To A Speculator Dying Young


“Yes,” said one of the hall boys who had witnessed the murder, “and you are the man that did it.” Stokes sat down and waited to be arrested.

The news spread through the city nearly at the speed of sound. Within an hour newsboys were running up and down the streets, waving papers and shouting, “Extra! Shooting of Jim Fisk!”

A crowd of thousands converged on the Grand Central Hotel, completely blocking Broadway, and platoons of policemen were summoned to keep order. Two hundred and fifty were dispatched to reinforce the Tombs Prison, where Stokes had been taken, for fear of a lynch mob. Meanwhile, brokers descended on the uptown Fifth Avenue Hotel—the Waldorf-Astoria of its day—and a lively impromptu market in Erie stock sprang up.

The guardians of morality, as usual ignorant of what makes human beings actually tick, immediately pronounced Fisk’s fate to be just what he deserved. Because they write most of the history books, it is their view of the matter that has largely come down to us. But the ordinary people of the day would have none of their cant.

They remembered his boundless zest, not his unblushing exploitation of a corrupt politics. It was his unfailing kindness to those in need, not his buffoonery, that the ordinary people of his time chose to recall.

The next morning, as crowds still swirled around the Grand Central Hotel, Fisk breathed his last. As the undertakers prepared to remove his body, a plainly dressed woman with a child in tow fought her way up to the parlor where Fisk lay. She was refused entrance, but she would not be deterred. “For six months,” she told the guard, “he has kept me and my child from starvation, and I have never seen his face. I want to look upon my noble benefactor.” There were thousands of others like her in New York and elsewhere, and millions who had heard their stories. They mourned Jim Fisk.

The guardians of morality said Jim Fisk got what he deserved. But the ordinary people of the day would have none of that cant.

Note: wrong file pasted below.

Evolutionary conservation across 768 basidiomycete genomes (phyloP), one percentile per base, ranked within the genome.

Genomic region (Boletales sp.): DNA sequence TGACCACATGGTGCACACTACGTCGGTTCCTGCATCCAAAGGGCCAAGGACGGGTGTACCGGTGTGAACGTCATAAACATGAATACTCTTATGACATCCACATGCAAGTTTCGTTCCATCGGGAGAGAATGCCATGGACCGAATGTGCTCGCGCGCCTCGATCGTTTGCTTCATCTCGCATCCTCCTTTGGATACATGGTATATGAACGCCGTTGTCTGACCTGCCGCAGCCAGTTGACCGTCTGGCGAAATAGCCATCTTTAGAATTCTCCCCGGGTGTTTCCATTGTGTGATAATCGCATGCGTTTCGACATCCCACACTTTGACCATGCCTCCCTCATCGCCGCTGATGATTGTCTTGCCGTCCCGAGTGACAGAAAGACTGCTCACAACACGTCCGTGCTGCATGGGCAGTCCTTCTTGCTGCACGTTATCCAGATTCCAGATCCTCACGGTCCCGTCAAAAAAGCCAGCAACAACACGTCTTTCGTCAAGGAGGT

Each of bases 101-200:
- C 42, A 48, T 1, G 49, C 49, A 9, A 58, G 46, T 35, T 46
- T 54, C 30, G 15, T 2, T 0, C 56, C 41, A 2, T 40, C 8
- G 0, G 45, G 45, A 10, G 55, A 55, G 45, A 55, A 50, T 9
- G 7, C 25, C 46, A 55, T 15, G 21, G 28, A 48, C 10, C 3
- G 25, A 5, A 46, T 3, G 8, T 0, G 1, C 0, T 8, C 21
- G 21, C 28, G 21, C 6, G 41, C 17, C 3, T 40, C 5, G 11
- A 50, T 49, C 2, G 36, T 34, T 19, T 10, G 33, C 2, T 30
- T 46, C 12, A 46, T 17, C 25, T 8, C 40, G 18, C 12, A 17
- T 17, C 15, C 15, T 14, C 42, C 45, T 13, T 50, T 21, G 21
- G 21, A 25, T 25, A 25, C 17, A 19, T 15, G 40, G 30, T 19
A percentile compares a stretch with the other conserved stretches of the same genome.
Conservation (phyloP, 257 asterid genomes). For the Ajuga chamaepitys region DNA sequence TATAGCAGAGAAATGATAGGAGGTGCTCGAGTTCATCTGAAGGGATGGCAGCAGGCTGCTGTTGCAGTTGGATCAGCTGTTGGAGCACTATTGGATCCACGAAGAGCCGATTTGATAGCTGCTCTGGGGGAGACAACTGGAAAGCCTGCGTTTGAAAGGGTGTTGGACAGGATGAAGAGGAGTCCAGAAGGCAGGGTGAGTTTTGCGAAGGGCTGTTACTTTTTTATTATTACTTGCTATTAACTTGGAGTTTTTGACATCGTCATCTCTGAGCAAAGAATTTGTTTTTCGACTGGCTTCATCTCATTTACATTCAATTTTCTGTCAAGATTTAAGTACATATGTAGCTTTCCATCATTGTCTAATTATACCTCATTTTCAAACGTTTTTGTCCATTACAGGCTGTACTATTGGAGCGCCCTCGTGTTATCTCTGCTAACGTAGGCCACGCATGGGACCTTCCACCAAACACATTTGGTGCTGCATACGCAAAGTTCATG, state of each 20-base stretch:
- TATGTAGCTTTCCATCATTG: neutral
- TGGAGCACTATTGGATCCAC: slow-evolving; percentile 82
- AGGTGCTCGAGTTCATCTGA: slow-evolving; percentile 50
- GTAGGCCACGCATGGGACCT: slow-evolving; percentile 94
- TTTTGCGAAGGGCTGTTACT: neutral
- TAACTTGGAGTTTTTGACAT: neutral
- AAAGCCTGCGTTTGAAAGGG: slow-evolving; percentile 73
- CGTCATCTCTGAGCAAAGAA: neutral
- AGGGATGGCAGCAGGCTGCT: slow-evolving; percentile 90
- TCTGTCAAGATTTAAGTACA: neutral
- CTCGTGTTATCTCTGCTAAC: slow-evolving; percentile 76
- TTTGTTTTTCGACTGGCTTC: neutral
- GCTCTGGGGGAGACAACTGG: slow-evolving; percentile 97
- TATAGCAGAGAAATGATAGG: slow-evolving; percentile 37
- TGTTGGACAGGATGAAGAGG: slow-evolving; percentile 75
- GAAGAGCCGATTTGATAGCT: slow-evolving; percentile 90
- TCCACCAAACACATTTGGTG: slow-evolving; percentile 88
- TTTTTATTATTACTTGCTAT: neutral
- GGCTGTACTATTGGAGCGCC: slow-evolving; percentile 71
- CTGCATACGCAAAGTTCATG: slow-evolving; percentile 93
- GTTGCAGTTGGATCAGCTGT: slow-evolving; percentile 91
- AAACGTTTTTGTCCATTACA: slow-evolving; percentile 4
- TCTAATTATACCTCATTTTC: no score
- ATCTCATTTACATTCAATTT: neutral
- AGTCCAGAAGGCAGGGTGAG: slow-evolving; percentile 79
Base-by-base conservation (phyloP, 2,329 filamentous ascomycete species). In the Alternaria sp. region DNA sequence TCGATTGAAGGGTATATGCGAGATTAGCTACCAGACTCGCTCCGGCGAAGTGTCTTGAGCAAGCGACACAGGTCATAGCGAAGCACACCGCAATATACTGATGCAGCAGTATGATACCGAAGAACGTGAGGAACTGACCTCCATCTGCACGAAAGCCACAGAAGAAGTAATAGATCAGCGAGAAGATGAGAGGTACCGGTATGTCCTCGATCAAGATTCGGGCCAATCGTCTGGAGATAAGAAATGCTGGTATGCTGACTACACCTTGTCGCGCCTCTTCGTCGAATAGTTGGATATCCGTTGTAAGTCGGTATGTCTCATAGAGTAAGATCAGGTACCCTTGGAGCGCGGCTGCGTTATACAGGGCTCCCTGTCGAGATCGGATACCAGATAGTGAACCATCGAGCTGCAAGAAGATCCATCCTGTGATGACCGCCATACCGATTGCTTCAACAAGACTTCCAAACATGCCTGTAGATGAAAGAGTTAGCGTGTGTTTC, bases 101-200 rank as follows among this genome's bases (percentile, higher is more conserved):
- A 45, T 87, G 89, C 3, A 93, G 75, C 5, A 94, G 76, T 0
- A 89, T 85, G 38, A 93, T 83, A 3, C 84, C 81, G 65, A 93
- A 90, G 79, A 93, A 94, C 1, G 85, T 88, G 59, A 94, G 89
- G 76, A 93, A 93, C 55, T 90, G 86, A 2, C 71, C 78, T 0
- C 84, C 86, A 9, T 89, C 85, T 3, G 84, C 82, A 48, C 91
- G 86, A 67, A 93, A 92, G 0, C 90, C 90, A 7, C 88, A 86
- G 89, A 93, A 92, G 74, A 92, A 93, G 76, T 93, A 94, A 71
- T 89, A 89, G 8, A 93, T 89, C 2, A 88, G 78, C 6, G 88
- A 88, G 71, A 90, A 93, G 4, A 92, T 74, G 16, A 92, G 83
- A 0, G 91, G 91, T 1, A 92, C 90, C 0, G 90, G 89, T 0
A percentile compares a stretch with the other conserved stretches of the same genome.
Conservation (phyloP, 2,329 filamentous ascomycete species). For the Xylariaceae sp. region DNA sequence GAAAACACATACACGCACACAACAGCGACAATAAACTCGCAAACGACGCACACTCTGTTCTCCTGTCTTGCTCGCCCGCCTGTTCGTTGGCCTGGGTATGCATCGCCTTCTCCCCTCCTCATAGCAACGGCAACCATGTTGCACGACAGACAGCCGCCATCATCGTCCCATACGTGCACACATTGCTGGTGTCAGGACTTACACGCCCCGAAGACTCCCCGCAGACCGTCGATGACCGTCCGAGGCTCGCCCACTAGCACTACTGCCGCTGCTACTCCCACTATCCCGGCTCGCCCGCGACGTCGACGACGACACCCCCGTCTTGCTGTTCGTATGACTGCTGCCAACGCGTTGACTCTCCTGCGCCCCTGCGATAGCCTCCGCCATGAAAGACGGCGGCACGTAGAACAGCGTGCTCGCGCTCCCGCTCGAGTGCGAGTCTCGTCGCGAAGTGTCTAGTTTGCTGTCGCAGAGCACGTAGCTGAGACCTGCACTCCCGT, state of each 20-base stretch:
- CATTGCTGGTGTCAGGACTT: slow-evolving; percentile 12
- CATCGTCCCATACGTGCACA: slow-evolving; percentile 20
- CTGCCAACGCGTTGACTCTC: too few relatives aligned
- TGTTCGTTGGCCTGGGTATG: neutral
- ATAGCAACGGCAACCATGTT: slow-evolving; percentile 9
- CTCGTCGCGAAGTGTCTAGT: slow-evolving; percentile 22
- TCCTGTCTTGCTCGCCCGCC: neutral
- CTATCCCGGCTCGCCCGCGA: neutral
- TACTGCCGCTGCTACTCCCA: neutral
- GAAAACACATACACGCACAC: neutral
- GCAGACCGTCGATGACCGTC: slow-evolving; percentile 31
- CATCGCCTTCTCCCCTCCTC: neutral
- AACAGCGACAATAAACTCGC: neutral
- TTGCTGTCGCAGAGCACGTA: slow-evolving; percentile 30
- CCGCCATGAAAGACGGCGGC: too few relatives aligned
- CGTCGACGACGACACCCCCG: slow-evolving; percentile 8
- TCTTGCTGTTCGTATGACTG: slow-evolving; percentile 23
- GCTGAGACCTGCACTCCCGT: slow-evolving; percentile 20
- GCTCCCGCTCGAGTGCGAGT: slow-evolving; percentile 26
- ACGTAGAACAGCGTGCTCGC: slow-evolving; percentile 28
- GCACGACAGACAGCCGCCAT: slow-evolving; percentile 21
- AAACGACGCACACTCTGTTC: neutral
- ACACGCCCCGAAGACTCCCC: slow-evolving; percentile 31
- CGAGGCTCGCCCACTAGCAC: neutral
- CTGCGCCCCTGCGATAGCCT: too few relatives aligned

The next day, as he lay in state in the Grand Opera House, twenty thousand people pushed and shoved their way in to pay their respects. A hundred thousand more lined the streets, according to one account, as the 9th Regiment gave Fisk a military funeral that would not be equaled until General Grant himself was laid to rest thirteen years later. Afterward his body was returned to his native Brattleboro, Vermont, and all along the way, at every station and grade crossing, little knots of people stood in the cold and the dark, doffing their hats as the late “Prince of Erie” went by.

Stokes, thanks to some very fancy lawyering paid for by his family, got off with only four years for manslaughter and lived until 1901, a pathetic curiosity in New York society. Josie Mansfield, her looks fading, moved to Europe and lived on and on, impoverished and utterly forgotten, until 1931.

Even the two New York buildings forever associated with Jim Fisk, the Grand Opera House and the Grand Central Hotel, both long outlived the fifteen minutes of fame he had brought them. But then, like Fisk and unlike Stokes and Mansfield, they came to sudden, spectacular ends.

The Grand Opera House, too far from Broadway to be a success as a great theater, soon became nothing more than a neighborhood vaudeville house and later an increasingly shabby movie theater. In 1960 it was closed, and demolition began. But a fire, its origin never established, broke out before work had progressed very far and soon roared into a five-alarm inferno. The heat was so intense that the windows across both Eighth Avenue and Twenty-third Street were shattered by it, and most of the fire-fighting equipment south of Central Park was called in to bring the blaze under control.

As for the Grand Central Hotel, it remained one of New York’s premier hotels for another decade until the main shopping district moved uptown. In 1892 its name was changed to the Broadway Central, to avoid confusion with the railroad terminal far uptown, but the hotel’s long decline had already begun.

As its clientele moved down the social scale, its elegance faded, its upkeep diminished. Numerous fires broke out. Drugs, prostitution, crime, and all that is terrible about a great city roamed its halls.

Welfare families, their bills paid by the city, were the majority of the tenants when on August 3,1973, the Broadway Central suddenly collapsed in a roar of dust and debris, killing several tenants and blocking Broadway for days.

One wonders if Jim Fisk would agree that sometimes dying young is not such a bad idea.